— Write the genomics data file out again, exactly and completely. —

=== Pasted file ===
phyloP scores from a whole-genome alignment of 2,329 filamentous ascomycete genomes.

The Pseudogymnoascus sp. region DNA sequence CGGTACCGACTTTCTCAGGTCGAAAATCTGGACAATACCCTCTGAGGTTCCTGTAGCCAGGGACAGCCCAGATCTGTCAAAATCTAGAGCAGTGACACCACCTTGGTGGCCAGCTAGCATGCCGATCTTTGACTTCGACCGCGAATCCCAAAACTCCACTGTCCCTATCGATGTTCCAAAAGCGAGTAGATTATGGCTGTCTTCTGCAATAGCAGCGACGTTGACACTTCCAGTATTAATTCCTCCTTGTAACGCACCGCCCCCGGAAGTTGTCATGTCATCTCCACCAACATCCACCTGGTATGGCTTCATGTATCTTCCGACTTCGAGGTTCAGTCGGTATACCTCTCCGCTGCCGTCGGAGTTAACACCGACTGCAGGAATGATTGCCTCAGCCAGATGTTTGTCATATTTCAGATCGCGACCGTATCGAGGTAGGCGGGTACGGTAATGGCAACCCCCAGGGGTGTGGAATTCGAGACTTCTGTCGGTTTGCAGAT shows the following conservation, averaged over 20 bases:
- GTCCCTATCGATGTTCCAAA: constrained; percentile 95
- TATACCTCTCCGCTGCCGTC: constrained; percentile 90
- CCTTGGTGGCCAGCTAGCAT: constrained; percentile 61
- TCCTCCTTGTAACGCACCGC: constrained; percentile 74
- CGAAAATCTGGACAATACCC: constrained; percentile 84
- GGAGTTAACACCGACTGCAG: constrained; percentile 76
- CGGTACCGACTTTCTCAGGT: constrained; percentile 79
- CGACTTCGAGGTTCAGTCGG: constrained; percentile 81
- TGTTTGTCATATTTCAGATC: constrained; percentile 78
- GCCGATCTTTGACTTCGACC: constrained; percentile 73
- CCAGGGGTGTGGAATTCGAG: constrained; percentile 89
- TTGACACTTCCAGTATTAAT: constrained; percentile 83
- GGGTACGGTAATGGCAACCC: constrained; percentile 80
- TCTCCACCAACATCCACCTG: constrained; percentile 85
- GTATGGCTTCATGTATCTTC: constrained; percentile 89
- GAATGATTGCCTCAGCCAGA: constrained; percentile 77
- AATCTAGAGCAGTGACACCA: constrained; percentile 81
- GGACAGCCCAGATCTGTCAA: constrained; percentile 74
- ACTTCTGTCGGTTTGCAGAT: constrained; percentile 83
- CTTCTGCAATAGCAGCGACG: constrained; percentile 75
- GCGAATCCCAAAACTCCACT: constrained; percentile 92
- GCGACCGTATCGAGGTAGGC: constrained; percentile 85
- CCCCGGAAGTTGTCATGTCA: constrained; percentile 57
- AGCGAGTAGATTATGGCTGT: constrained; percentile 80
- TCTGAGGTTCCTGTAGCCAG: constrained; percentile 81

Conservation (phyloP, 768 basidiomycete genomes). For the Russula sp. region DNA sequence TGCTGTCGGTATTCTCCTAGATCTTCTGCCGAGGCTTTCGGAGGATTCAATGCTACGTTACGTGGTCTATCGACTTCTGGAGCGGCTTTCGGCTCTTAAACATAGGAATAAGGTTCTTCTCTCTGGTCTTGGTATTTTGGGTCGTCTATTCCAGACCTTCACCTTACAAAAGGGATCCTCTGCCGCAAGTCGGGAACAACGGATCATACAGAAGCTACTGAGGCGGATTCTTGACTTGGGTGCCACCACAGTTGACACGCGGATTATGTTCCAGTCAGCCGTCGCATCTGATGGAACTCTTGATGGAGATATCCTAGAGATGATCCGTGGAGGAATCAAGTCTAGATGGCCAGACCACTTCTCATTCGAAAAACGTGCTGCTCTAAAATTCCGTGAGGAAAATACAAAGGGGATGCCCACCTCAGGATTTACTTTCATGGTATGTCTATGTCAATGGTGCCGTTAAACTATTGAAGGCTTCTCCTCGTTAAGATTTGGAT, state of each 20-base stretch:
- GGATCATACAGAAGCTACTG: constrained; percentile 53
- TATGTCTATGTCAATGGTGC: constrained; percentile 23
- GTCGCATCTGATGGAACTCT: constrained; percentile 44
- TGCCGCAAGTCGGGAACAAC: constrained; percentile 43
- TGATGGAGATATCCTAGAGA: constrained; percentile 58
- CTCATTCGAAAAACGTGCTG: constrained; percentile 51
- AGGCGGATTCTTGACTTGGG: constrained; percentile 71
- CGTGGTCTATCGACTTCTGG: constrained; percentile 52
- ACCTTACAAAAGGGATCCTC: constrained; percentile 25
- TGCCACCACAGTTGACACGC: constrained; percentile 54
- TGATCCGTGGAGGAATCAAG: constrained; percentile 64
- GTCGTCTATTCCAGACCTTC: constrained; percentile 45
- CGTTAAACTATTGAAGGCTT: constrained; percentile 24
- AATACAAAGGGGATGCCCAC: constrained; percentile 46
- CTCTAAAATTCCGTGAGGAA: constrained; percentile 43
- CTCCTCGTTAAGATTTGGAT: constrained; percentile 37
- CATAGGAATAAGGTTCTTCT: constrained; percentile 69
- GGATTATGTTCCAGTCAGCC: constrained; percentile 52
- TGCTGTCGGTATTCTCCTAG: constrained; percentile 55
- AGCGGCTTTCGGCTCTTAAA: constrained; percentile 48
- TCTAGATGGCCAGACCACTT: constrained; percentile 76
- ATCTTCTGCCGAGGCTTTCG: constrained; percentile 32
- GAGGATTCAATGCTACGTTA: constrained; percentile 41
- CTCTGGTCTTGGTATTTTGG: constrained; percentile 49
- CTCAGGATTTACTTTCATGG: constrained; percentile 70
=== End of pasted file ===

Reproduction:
phyloP scores from a whole-genome alignment of 2,329 filamentous ascomycete genomes.

The Pseudogymnoascus sp. region DNA sequence CGGTACCGACTTTCTCAGGTCGAAAATCTGGACAATACCCTCTGAGGTTCCTGTAGCCAGGGACAGCCCAGATCTGTCAAAATCTAGAGCAGTGACACCACCTTGGTGGCCAGCTAGCATGCCGATCTTTGACTTCGACCGCGAATCCCAAAACTCCACTGTCCCTATCGATGTTCCAAAAGCGAGTAGATTATGGCTGTCTTCTGCAATAGCAGCGACGTTGACACTTCCAGTATTAATTCCTCCTTGTAACGCACCGCCCCCGGAAGTTGTCATGTCATCTCCACCAACATCCACCTGGTATGGCTTCATGTATCTTCCGACTTCGAGGTTCAGTCGGTATACCTCTCCGCTGCCGTCGGAGTTAACACCGACTGCAGGAATGATTGCCTCAGCCAGATGTTTGTCATATTTCAGATCGCGACCGTATCGAGGTAGGCGGGTACGGTAATGGCAACCCCCAGGGGTGTGGAATTCGAGACTTCTGTCGGTTTGCAGAT shows the following conservation, averaged over 20 bases:
- GTCCCTATCGATGTTCCAAA: constrained; percentile 95
- TATACCTCTCCGCTGCCGTC: constrained; percentile 90
- CCTTGGTGGCCAGCTAGCAT: constrained; percentile 61
- TCCTCCTTGTAACGCACCGC: constrained; percentile 74
- CGAAAATCTGGACAATACCC: constrained; percentile 84
- GGAGTTAACACCGACTGCAG: constrained; percentile 76
- CGGTACCGACTTTCTCAGGT: constrained; percentile 79
- CGACTTCGAGGTTCAGTCGG: constrained; percentile 81
- TGTTTGTCATATTTCAGATC: constrained; percentile 78
- GCCGATCTTTGACTTCGACC: constrained; percentile 73
- CCAGGGGTGTGGAATTCGAG: constrained; percentile 89
- TTGACACTTCCAGTATTAAT: constrained; percentile 83
- GGGTACGGTAATGGCAACCC: constrained; percentile 80
- TCTCCACCAACATCCACCTG: constrained; percentile 85
- GTATGGCTTCATGTATCTTC: constrained; percentile 89
- GAATGATTGCCTCAGCCAGA: constrained; percentile 77
- AATCTAGAGCAGTGACACCA: constrained; percentile 81
- GGACAGCCCAGATCTGTCAA: constrained; percentile 74
- ACTTCTGTCGGTTTGCAGAT: constrained; percentile 83
- CTTCTGCAATAGCAGCGACG: constrained; percentile 75
- GCGAATCCCAAAACTCCACT: constrained; percentile 92
- GCGACCGTATCGAGGTAGGC: constrained; percentile 85
- CCCCGGAAGTTGTCATGTCA: constrained; percentile 57
- AGCGAGTAGATTATGGCTGT: constrained; percentile 80
- TCTGAGGTTCCTGTAGCCAG: constrained; percentile 81

Conservation (phyloP, 768 basidiomycete genomes). For the Russula sp. region DNA sequence TGCTGTCGGTATTCTCCTAGATCTTCTGCCGAGGCTTTCGGAGGATTCAATGCTACGTTACGTGGTCTATCGACTTCTGGAGCGGCTTTCGGCTCTTAAACATAGGAATAAGGTTCTTCTCTCTGGTCTTGGTATTTTGGGTCGTCTATTCCAGACCTTCACCTTACAAAAGGGATCCTCTGCCGCAAGTCGGGAACAACGGATCATACAGAAGCTACTGAGGCGGATTCTTGACTTGGGTGCCACCACAGTTGACACGCGGATTATGTTCCAGTCAGCCGTCGCATCTGATGGAACTCTTGATGGAGATATCCTAGAGATGATCCGTGGAGGAATCAAGTCTAGATGGCCAGACCACTTCTCATTCGAAAAACGTGCTGCTCTAAAATTCCGTGAGGAAAATACAAAGGGGATGCCCACCTCAGGATTTACTTTCATGGTATGTCTATGTCAATGGTGCCGTTAAACTATTGAAGGCTTCTCCTCGTTAAGATTTGGAT, state of each 20-base stretch:
- GGATCATACAGAAGCTACTG: constrained; percentile 53
- TATGTCTATGTCAATGGTGC: constrained; percentile 23
- GTCGCATCTGATGGAACTCT: constrained; percentile 44
- TGCCGCAAGTCGGGAACAAC: constrained; percentile 43
- TGATGGAGATATCCTAGAGA: constrained; percentile 58
- CTCATTCGAAAAACGTGCTG: constrained; percentile 51
- AGGCGGATTCTTGACTTGGG: constrained; percentile 71
- CGTGGTCTATCGACTTCTGG: constrained; percentile 52
- ACCTTACAAAAGGGATCCTC: constrained; percentile 25
- TGCCACCACAGTTGACACGC: constrained; percentile 54
- TGATCCGTGGAGGAATCAAG: constrained; percentile 64
- GTCGTCTATTCCAGACCTTC: constrained; percentile 45
- CGTTAAACTATTGAAGGCTT: constrained; percentile 24
- AATACAAAGGGGATGCCCAC: constrained; percentile 46
- CTCTAAAATTCCGTGAGGAA: constrained; percentile 43
- CTCCTCGTTAAGATTTGGAT: constrained; percentile 37
- CATAGGAATAAGGTTCTTCT: constrained; percentile 69
- GGATTATGTTCCAGTCAGCC: constrained; percentile 52
- TGCTGTCGGTATTCTCCTAG: constrained; percentile 55
- AGCGGCTTTCGGCTCTTAAA: constrained; percentile 48
- TCTAGATGGCCAGACCACTT: constrained; percentile 76
- ATCTTCTGCCGAGGCTTTCG: constrained; percentile 32
- GAGGATTCAATGCTACGTTA: constrained; percentile 41
- CTCTGGTCTTGGTATTTTGG: constrained; percentile 49
- CTCAGGATTTACTTTCATGG: constrained; percentile 70